Solar companies have announced plans for 47 GW of new U.S. module manufacturing capacity on the back of the inflation act and other government policies, the Solar Energy Industry Association (SEIA) said in a statement in March.
While many firms will seek scale, smaller regional developers with local expertise will continue to play a role, Scroggins noted.
"There is a need for development companies that are nimble and intimately connected with local communities, where development really matters," he said.
"We are seeing developers sell projects early in the development life cycle, which allows larger owners and operators to extract incremental value from the supply chain, offtake negotiations and financing."
Large energy companies will continue to acquire solar and storage projects to expand low carbon portfolios while financial institutions will continue to invest in portfolios and companies, Atlamazoglou said.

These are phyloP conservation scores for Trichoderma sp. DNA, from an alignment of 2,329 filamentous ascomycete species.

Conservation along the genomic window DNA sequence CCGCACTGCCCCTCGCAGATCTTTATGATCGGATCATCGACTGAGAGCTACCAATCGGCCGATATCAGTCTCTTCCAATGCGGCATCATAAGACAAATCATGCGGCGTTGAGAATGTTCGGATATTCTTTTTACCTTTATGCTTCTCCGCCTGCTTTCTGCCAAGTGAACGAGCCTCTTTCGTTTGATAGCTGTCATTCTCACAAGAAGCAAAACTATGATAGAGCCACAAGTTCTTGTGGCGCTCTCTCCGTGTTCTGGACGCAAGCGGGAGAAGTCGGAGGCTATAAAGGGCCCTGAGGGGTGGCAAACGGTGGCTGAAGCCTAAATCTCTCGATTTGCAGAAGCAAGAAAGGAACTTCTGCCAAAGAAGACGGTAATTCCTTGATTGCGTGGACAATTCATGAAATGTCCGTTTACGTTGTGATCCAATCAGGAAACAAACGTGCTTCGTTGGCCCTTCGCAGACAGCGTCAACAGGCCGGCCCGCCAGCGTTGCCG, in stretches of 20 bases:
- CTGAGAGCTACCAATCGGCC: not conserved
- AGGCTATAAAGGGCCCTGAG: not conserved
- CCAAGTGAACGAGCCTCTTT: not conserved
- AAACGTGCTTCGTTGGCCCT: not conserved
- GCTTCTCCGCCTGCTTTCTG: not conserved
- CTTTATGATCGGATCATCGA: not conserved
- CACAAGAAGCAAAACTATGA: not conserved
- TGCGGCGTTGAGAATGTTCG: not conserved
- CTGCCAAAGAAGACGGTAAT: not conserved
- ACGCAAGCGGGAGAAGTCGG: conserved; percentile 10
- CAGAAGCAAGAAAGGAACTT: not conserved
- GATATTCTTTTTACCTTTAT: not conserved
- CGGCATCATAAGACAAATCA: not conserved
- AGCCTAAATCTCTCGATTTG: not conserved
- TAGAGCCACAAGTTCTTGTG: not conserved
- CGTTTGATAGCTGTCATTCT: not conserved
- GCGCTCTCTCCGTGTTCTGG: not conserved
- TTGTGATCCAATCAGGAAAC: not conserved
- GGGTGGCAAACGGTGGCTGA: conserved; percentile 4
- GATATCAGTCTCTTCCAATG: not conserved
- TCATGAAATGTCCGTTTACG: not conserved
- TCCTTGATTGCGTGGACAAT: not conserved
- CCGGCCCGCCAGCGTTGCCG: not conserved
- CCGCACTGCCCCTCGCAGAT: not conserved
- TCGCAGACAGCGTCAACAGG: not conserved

The incentives in the inflation act will spur further vertical integration as companies expand their reach along the value chain and new entrants seek to establish a U.S. footprint, he said.
New M&A opportunities will arise as financial players exit their investments in the future.
"There will likely be more listings of solar developers [and independent power producers] as the financial players that have invested in platforms over recent years seek to exit and monetize their investments over the medium term," Atlamazoglou said.
"This will also lead to further consolidation as they sell down their positions as an alternative path to monetization."
Reporting by Anna Flavia Rochas
Editing by Robin Sayles